Mo Farah playfully shadowboxed, extending his fist toward Galen Rupp’s face as the marathoners posed for photographs. Farah laughed and covered Rupp’s face with his marathon bib for a moment.
Rupp smiled politely and patted Farah on the back.
The former training partners and track rivals were part of a joint news conference Friday to preview their anticipated showdown Sunday in the Bank of America Chicago Marathon, in which Rupp will defend his title.
“We’re very familiar with each other,” said Rupp, an American who won last year in 2 hours, 9 minutes, 20 seconds. “We had a great time training together for so long. I’m looking forward to running against him.”
Rupp and Farah head an elite field of men, with some predicting especially fast times thanks in part to the return this year of pacers for the first half of the race. Mosinet Geremew (2:04:00 personal best), Birhanu Legese (2:04:15), 2016 Chicago champion Abel Kirui (2:05:04) and 2015 champion Dickson Chumba (2:04:32) also highlight the international field.
Farah, from Britain, is running in only his third marathon after placing third in London in April in 2:06:21. He is a four-time Olympic gold medalist in the 5,000 and 10,000 meters and holds a 21-1 head-to-head record against Rupp on the track.
“Mo’s never beaten me above a half-marathon,” Rupp said with a chuckle. The one time he beat Farah on the track, it was because Farah tripped.
Despite the deep field, the focus will be on the Farah-Rupp showdown.
“That’s what people want to see,” Farah said. “It brings people into the (race).”
Farah moved his family from England to Oregon in 2011 to join the Oregon Project under coach Alberto Salazar. Farah and Rupp trained together and played soccer and video games in their downtime. They finished first and second in the 10,000 at the 2012 Olympics in London.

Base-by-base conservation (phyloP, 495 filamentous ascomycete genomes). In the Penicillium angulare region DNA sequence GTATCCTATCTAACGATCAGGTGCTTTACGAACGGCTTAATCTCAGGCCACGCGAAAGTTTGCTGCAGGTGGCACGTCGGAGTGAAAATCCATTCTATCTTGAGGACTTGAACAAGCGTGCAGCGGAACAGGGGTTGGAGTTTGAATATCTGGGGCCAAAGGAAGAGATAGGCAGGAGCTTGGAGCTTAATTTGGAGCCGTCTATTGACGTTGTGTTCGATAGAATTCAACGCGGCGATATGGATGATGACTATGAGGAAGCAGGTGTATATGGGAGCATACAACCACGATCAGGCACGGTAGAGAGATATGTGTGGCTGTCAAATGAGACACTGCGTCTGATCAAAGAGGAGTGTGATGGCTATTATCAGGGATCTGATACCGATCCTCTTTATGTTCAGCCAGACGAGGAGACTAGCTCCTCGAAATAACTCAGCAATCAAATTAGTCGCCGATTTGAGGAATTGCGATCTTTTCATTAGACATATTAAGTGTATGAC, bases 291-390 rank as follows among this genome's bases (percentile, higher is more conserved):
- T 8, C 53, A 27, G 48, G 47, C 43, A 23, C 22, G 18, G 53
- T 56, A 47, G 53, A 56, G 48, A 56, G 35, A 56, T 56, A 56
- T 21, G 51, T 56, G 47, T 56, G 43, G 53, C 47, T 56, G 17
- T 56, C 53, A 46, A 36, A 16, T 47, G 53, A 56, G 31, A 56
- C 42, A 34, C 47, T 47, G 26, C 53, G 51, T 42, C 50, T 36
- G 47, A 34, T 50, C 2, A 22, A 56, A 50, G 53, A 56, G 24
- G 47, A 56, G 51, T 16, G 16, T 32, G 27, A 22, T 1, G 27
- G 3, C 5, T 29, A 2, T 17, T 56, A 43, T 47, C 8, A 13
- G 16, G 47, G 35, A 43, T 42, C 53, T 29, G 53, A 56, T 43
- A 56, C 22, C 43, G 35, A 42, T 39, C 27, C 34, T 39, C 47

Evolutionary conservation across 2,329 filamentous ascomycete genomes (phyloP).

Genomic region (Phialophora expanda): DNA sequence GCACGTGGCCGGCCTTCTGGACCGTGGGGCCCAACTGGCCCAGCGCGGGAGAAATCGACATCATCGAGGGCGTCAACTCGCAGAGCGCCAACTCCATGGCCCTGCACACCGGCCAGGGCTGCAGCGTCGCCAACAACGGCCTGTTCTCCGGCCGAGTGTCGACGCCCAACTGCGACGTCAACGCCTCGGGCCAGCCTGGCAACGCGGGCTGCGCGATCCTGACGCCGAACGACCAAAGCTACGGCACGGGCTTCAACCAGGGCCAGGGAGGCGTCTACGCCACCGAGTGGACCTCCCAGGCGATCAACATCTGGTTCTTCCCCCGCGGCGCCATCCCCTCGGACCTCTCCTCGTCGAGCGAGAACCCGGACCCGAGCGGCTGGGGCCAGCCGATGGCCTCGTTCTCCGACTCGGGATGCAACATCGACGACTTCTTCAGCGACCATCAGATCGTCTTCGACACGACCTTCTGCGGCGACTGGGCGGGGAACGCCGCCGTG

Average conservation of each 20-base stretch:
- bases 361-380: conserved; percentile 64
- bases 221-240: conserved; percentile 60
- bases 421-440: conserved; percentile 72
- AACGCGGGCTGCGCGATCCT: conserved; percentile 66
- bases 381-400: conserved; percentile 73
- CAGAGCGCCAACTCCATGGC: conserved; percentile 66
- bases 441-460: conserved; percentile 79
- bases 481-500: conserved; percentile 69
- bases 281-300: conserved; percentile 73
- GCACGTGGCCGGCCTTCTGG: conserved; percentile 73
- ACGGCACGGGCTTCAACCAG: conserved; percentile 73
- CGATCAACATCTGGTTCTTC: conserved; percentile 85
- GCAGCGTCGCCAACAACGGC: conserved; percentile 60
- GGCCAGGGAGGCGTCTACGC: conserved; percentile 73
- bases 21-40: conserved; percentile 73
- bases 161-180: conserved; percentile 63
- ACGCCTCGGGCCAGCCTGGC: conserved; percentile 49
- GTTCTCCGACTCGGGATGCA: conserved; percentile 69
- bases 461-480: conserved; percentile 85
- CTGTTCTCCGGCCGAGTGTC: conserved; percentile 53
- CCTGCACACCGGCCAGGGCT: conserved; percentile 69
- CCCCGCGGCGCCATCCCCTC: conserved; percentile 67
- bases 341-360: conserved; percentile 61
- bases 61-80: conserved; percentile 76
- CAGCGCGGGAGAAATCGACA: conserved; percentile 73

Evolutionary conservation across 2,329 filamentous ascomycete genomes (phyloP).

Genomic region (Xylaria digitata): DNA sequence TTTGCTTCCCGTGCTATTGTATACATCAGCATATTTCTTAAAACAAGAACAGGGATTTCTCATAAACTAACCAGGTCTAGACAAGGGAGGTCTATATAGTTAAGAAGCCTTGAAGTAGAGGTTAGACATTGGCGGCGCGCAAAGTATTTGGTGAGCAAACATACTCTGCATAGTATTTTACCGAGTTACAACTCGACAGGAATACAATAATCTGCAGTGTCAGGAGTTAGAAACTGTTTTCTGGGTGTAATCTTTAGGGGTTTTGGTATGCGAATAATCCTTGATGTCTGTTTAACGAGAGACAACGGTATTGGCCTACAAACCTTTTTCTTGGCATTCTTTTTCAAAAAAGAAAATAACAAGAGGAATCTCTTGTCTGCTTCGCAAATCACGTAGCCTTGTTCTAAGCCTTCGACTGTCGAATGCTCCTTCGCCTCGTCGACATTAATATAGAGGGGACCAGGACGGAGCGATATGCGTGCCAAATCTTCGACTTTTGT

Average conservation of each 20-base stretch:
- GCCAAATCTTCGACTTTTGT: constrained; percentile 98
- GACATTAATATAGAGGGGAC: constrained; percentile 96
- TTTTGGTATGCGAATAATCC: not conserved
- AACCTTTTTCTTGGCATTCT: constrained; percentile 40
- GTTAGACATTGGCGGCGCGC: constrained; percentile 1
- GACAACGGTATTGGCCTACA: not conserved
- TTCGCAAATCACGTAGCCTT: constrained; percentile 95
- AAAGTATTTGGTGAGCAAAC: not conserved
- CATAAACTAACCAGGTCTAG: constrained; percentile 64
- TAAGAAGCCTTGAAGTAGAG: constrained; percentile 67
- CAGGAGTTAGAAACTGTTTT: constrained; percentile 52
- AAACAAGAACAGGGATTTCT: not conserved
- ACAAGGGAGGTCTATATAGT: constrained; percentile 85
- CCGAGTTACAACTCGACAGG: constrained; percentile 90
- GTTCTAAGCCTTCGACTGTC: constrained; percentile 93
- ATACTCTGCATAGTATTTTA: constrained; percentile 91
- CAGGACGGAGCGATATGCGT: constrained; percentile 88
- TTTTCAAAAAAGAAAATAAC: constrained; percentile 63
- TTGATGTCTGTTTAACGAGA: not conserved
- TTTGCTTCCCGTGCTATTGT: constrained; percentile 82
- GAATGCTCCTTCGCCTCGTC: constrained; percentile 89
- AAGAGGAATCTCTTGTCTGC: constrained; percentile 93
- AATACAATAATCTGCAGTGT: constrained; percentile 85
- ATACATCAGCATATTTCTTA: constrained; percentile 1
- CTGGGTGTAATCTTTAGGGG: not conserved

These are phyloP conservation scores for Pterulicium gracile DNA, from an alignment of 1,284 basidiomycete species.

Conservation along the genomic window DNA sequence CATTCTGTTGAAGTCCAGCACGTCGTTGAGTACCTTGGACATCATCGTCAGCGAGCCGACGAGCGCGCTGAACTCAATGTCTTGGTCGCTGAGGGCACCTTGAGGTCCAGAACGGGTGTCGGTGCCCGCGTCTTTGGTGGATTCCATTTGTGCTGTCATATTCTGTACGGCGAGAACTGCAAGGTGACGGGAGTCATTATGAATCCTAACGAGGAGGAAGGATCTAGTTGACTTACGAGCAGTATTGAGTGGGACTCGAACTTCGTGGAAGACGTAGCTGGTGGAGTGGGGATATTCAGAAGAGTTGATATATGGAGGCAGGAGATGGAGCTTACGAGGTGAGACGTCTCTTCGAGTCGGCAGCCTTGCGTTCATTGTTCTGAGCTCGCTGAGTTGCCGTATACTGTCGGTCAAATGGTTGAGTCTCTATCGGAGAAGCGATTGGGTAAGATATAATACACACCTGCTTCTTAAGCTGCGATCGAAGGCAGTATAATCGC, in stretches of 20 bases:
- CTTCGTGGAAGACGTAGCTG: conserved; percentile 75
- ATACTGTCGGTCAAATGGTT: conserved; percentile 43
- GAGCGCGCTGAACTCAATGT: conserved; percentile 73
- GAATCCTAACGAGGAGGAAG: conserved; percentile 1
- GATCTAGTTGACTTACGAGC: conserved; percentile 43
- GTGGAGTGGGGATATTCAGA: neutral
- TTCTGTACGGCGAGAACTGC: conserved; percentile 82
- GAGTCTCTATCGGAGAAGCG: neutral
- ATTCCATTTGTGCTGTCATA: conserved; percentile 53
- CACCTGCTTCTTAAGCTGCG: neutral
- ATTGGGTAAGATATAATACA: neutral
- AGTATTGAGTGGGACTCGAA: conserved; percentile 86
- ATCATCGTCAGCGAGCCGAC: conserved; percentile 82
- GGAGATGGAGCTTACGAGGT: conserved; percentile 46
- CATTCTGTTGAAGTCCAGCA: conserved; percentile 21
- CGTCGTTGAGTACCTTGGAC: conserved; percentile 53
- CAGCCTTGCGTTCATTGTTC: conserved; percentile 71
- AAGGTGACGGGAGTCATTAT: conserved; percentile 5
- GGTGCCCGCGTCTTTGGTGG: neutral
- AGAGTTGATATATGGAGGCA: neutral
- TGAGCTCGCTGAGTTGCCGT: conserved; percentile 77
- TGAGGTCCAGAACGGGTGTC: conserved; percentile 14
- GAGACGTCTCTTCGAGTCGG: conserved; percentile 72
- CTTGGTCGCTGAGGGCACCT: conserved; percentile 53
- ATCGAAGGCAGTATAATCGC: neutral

Farah said he was looking for something different and left the Oregon Project last year to move back to England.
Rupp said the two remain friendly. He said he contacted Farah after the London Marathon.
In a separate interview, Farah seemed confused to hear that. “Did he? Maybe an email.”
Rupp said the two aren’t rivals.
“Some people want to call it a rivalry, but I don’t think you can really call it that based on all the results from the track,” he said. “I beat him once when he fell down. He’s one of the best who’s done it. He always brings his ‘A’ game.”
Said Farah: “We’re rivals. We’re friends. There’s a respect.”
Rupp ran a personal-best 2:06:07 to win the Prague Marathon in May. Some speculate he could be closing in on Khalid Khannouchi’s 2002 American record of 2:05:38.
Before Rupp and Farah’s news conference, Khannouchi approached each for a hug.
“If it works out I broke the (U.S.) record and got third and fourth, I’d be happy, but my goal is to win,” said Rupp, who said he is completely healed from an Achilles injury that kept him out of the Copenhagen half-marathon. “I definitely think (the record is) a possibility. My training has gone well. … I’ve made a lot of good adjustments. I’m in better shape than I was last year. I should be in the running.”
Farah said he will try to use his familiarity with Rupp to his advantage.
“I’m excited to be racing against Galen,” he said “I know him well. He knows me well. So we’ll see, right?”
Farah looked at Rupp, smiled and raised his eyebrows.